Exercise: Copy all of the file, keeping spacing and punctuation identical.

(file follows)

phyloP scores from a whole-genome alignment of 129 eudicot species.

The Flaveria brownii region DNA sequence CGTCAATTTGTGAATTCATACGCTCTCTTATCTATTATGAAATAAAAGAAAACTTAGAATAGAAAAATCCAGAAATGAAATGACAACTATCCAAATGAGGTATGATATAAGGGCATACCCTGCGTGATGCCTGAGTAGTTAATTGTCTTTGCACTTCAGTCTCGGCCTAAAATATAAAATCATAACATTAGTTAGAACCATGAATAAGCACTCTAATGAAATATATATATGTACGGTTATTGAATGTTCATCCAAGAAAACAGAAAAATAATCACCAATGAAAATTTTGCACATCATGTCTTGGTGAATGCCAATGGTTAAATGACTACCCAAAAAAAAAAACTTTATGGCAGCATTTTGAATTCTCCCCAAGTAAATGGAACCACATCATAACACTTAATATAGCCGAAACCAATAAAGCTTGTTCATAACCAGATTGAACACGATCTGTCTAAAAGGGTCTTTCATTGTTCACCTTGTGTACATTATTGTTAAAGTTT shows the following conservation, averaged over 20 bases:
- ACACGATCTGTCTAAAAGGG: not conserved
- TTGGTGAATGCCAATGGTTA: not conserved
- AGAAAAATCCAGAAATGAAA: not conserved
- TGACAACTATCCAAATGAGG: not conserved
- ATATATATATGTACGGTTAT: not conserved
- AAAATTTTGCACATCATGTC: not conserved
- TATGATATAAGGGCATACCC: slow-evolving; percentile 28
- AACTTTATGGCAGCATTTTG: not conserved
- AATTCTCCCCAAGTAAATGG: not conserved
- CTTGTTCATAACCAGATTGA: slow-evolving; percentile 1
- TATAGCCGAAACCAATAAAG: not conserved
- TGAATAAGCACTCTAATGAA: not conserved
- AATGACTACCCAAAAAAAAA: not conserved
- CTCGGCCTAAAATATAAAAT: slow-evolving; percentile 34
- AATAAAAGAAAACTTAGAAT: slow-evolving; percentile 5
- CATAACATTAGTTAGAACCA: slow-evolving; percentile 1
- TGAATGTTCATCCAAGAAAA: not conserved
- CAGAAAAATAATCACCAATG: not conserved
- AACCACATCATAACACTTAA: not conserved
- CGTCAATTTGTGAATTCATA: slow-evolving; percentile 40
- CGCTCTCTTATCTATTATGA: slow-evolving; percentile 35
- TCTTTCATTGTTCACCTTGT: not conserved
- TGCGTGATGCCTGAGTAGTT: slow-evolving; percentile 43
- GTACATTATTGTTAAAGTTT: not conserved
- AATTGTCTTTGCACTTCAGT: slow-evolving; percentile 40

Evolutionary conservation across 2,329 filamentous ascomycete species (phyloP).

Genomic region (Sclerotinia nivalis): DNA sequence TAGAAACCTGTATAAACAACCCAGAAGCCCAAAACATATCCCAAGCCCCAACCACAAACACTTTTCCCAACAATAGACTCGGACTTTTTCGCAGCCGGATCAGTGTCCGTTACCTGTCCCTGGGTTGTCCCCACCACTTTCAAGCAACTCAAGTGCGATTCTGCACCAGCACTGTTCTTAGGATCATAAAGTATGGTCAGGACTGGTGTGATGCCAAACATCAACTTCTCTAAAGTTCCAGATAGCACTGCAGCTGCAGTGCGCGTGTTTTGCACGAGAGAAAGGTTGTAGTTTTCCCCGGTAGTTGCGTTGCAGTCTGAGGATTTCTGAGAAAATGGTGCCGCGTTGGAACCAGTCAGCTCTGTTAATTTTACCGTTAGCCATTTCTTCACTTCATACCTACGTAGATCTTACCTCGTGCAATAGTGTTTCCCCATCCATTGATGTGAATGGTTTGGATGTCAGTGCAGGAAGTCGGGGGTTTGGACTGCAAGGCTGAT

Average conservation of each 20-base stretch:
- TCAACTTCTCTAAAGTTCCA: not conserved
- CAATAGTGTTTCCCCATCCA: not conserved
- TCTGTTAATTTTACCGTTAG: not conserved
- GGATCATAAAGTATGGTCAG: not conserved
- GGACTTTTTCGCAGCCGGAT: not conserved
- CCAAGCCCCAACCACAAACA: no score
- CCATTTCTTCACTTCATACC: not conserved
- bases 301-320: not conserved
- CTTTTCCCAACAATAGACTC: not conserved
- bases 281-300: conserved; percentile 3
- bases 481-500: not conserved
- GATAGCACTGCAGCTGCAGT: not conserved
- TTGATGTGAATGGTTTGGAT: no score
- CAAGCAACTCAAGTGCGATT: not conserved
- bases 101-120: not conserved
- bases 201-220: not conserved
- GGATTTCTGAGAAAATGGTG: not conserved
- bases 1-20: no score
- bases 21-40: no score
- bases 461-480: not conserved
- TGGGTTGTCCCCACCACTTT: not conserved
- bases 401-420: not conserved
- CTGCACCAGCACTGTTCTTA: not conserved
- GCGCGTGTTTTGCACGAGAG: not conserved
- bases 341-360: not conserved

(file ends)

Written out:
phyloP scores from a whole-genome alignment of 129 eudicot species.

The Flaveria brownii region DNA sequence CGTCAATTTGTGAATTCATACGCTCTCTTATCTATTATGAAATAAAAGAAAACTTAGAATAGAAAAATCCAGAAATGAAATGACAACTATCCAAATGAGGTATGATATAAGGGCATACCCTGCGTGATGCCTGAGTAGTTAATTGTCTTTGCACTTCAGTCTCGGCCTAAAATATAAAATCATAACATTAGTTAGAACCATGAATAAGCACTCTAATGAAATATATATATGTACGGTTATTGAATGTTCATCCAAGAAAACAGAAAAATAATCACCAATGAAAATTTTGCACATCATGTCTTGGTGAATGCCAATGGTTAAATGACTACCCAAAAAAAAAAACTTTATGGCAGCATTTTGAATTCTCCCCAAGTAAATGGAACCACATCATAACACTTAATATAGCCGAAACCAATAAAGCTTGTTCATAACCAGATTGAACACGATCTGTCTAAAAGGGTCTTTCATTGTTCACCTTGTGTACATTATTGTTAAAGTTT shows the following conservation, averaged over 20 bases:
- ACACGATCTGTCTAAAAGGG: not conserved
- TTGGTGAATGCCAATGGTTA: not conserved
- AGAAAAATCCAGAAATGAAA: not conserved
- TGACAACTATCCAAATGAGG: not conserved
- ATATATATATGTACGGTTAT: not conserved
- AAAATTTTGCACATCATGTC: not conserved
- TATGATATAAGGGCATACCC: slow-evolving; percentile 28
- AACTTTATGGCAGCATTTTG: not conserved
- AATTCTCCCCAAGTAAATGG: not conserved
- CTTGTTCATAACCAGATTGA: slow-evolving; percentile 1
- TATAGCCGAAACCAATAAAG: not conserved
- TGAATAAGCACTCTAATGAA: not conserved
- AATGACTACCCAAAAAAAAA: not conserved
- CTCGGCCTAAAATATAAAAT: slow-evolving; percentile 34
- AATAAAAGAAAACTTAGAAT: slow-evolving; percentile 5
- CATAACATTAGTTAGAACCA: slow-evolving; percentile 1
- TGAATGTTCATCCAAGAAAA: not conserved
- CAGAAAAATAATCACCAATG: not conserved
- AACCACATCATAACACTTAA: not conserved
- CGTCAATTTGTGAATTCATA: slow-evolving; percentile 40
- CGCTCTCTTATCTATTATGA: slow-evolving; percentile 35
- TCTTTCATTGTTCACCTTGT: not conserved
- TGCGTGATGCCTGAGTAGTT: slow-evolving; percentile 43
- GTACATTATTGTTAAAGTTT: not conserved
- AATTGTCTTTGCACTTCAGT: slow-evolving; percentile 40

Evolutionary conservation across 2,329 filamentous ascomycete species (phyloP).

Genomic region (Sclerotinia nivalis): DNA sequence TAGAAACCTGTATAAACAACCCAGAAGCCCAAAACATATCCCAAGCCCCAACCACAAACACTTTTCCCAACAATAGACTCGGACTTTTTCGCAGCCGGATCAGTGTCCGTTACCTGTCCCTGGGTTGTCCCCACCACTTTCAAGCAACTCAAGTGCGATTCTGCACCAGCACTGTTCTTAGGATCATAAAGTATGGTCAGGACTGGTGTGATGCCAAACATCAACTTCTCTAAAGTTCCAGATAGCACTGCAGCTGCAGTGCGCGTGTTTTGCACGAGAGAAAGGTTGTAGTTTTCCCCGGTAGTTGCGTTGCAGTCTGAGGATTTCTGAGAAAATGGTGCCGCGTTGGAACCAGTCAGCTCTGTTAATTTTACCGTTAGCCATTTCTTCACTTCATACCTACGTAGATCTTACCTCGTGCAATAGTGTTTCCCCATCCATTGATGTGAATGGTTTGGATGTCAGTGCAGGAAGTCGGGGGTTTGGACTGCAAGGCTGAT

Average conservation of each 20-base stretch:
- TCAACTTCTCTAAAGTTCCA: not conserved
- CAATAGTGTTTCCCCATCCA: not conserved
- TCTGTTAATTTTACCGTTAG: not conserved
- GGATCATAAAGTATGGTCAG: not conserved
- GGACTTTTTCGCAGCCGGAT: not conserved
- CCAAGCCCCAACCACAAACA: no score
- CCATTTCTTCACTTCATACC: not conserved
- bases 301-320: not conserved
- CTTTTCCCAACAATAGACTC: not conserved
- bases 281-300: conserved; percentile 3
- bases 481-500: not conserved
- GATAGCACTGCAGCTGCAGT: not conserved
- TTGATGTGAATGGTTTGGAT: no score
- CAAGCAACTCAAGTGCGATT: not conserved
- bases 101-120: not conserved
- bases 201-220: not conserved
- GGATTTCTGAGAAAATGGTG: not conserved
- bases 1-20: no score
- bases 21-40: no score
- bases 461-480: not conserved
- TGGGTTGTCCCCACCACTTT: not conserved
- bases 401-420: not conserved
- CTGCACCAGCACTGTTCTTA: not conserved
- GCGCGTGTTTTGCACGAGAG: not conserved
- bases 341-360: not conserved